11. How to brainstorm plot twists and bigger story ideas.
12. My timer. Mmmwwwwaaa! (That's a kiss, if you can't tell.) If I'm having trouble staying focused on my book, I set my timer for twenty five minutes and ban myself from other activities until it goes off. By the time the buzzer goes off, I'm on a roll and eager to keep writing.
13. How to Write the Breakout Novel by Donald Maass. Angela Hunt told me about this book when I was eating lunch with her at a conference back in 2003. It made a huge difference in the strength of my stories. The workbook is excellent too. Maybe even better. I guess it's what I pull out time and time again, but I also needed to read the regular book too.
14. I don't work well with elaborate note card or spreadsheet systems, and writing software isn't ideal for me either. I love the ideas of those things but they're just not effective tools for me as a writer. My time is better spent just writing.
15. Character journals are the best tool for helping me capture the voice and backstory of my other characters.
16. Give main characters a super power. Something special and unique. Harry Potter excels at defeating dark magic, Rapunzel has magic hair that can heal, and Cinderella sings despite being abused.
17. Million Dollar Outlines by David Farland. I read this over the summer so I haven't had very much time to apply what I learned to my stories. But I'm putting it on the list because I can tell it's changed the way I'm approaching my next story.
18. If a character isn't contributing anything, cut them or make them matter. My first few drafts of Me, Just Different were seriously crowded. I had already cut three friends from that book, rewritten it, and sent it to my first agent. She came back with, "One of these friends needs to go!" So I cut another one.
19. I need to write with my door closed.
20. When writing scenes, drop the reader in late and yank them out early.
21. The Art of War for Writers by James Scott Bell. I've enjoyed every writing book of Bell's, but this one is my favorite. Lots of great nuggets of wisdom in there.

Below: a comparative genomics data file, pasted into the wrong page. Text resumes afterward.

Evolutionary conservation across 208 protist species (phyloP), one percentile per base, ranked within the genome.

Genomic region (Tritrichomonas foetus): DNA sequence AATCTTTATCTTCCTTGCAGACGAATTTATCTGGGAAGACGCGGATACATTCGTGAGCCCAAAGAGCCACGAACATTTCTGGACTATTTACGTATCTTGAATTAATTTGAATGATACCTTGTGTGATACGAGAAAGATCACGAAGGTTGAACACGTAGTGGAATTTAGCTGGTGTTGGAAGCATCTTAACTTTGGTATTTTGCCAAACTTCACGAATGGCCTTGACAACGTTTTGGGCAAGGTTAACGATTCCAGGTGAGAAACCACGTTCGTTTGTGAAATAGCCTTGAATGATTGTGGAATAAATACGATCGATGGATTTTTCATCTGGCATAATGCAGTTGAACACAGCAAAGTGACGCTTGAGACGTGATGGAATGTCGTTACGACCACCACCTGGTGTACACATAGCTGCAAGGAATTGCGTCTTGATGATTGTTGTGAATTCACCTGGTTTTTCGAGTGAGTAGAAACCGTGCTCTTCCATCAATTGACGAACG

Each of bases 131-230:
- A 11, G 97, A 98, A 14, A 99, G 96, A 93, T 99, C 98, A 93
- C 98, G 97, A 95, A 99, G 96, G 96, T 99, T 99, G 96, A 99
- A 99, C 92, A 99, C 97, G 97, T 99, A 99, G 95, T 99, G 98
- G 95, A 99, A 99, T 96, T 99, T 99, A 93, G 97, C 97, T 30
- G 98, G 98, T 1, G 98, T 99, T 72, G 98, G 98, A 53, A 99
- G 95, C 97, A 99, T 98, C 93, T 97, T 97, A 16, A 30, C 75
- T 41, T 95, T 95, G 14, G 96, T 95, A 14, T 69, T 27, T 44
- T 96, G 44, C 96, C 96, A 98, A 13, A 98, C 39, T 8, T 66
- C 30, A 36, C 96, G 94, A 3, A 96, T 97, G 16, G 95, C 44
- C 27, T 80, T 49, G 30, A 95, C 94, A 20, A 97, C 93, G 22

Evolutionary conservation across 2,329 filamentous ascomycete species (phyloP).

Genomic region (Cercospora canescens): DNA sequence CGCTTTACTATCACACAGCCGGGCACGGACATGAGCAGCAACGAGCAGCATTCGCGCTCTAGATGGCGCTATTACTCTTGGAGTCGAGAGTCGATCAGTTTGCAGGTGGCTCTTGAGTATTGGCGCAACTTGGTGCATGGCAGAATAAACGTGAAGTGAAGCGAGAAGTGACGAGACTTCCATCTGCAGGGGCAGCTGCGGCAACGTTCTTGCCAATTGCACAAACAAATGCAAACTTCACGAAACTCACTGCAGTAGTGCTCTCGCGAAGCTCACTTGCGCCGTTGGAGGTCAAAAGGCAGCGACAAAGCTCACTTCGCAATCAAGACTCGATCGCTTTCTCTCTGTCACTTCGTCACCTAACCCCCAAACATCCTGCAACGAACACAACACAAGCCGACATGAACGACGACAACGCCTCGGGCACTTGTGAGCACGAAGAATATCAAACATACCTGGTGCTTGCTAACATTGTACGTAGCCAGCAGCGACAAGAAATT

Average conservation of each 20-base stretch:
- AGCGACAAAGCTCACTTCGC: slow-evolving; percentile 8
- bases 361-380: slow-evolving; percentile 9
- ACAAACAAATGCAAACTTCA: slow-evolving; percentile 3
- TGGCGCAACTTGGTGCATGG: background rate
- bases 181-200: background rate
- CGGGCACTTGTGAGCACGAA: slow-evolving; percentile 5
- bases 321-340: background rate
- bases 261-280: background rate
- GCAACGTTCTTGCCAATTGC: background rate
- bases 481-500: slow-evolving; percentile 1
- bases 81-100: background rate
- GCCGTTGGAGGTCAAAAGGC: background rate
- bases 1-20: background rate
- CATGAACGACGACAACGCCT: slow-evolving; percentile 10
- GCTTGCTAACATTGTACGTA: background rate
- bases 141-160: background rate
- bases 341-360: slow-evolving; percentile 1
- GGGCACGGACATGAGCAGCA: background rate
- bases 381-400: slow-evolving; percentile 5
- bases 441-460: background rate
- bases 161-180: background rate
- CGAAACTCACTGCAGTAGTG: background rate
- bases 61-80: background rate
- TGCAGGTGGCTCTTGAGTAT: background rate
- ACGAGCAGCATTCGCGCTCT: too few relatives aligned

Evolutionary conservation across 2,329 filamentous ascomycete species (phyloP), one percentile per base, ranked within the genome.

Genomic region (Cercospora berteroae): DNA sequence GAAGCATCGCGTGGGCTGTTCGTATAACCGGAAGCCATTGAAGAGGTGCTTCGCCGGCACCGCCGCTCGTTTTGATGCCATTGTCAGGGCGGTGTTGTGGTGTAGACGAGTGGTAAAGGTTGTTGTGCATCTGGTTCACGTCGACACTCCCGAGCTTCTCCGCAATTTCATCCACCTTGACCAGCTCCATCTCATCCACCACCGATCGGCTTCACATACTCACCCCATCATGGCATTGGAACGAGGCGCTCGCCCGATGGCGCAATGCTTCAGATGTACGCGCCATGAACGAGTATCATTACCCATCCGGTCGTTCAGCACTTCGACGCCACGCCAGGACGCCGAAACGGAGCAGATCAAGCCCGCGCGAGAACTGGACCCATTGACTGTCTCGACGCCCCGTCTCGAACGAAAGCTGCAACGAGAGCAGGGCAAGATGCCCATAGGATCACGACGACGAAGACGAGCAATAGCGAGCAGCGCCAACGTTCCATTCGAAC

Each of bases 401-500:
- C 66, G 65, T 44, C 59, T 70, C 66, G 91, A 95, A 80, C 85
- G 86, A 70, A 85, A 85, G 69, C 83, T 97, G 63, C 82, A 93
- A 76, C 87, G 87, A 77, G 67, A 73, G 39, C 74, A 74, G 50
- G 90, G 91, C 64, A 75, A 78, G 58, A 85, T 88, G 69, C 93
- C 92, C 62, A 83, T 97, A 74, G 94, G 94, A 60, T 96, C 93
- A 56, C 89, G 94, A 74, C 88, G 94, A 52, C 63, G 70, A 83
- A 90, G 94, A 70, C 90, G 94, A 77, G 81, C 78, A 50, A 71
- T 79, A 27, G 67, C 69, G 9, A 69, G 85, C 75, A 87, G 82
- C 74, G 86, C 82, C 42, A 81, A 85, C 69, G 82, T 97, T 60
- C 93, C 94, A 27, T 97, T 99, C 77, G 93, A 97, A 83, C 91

22. Try a new technique with each story. At the same lunch where Angela Hunt told me about Writing the Breakout Novel she mentioned that tries out something new with each story she writes. She had been writing novels for twenty years at that point in time, and I loved that she was still pushing herself. That made a big impression on me.
23. A story feels bigger when the character has a way to "stick it to the man."
24. When I'm early in the brainstorming stage, it's helpful to make myself write the concept in one sentence. It helps with a lot of marketing things later, but as I'm writing it helps me remember the essence of the story.
25. Every story needs a black moment.
26. I need 6 weeks off after I finish a first draft.
27. Writing middles is the hardest part for me, but I've found tools that help.
28. Write Away by Elizabeth George. I'm still reading this one and learning how to apply it, but it's lovely.
29. How to write active sentences rather than passive sentences. Figuring this out was literally the skill I had to conquer before my first agent would sign me.
30. How to edit for the big things first and then the small things. (This one was so big to me that Jill and I wrote an entire book about it.)
What's something you've learned recently about writing? Shout it out and you're eligible to win one of four digital copies of your choice of The Revised Life of Ellie Sweet or The Unlikely Debut of Ellie Sweet.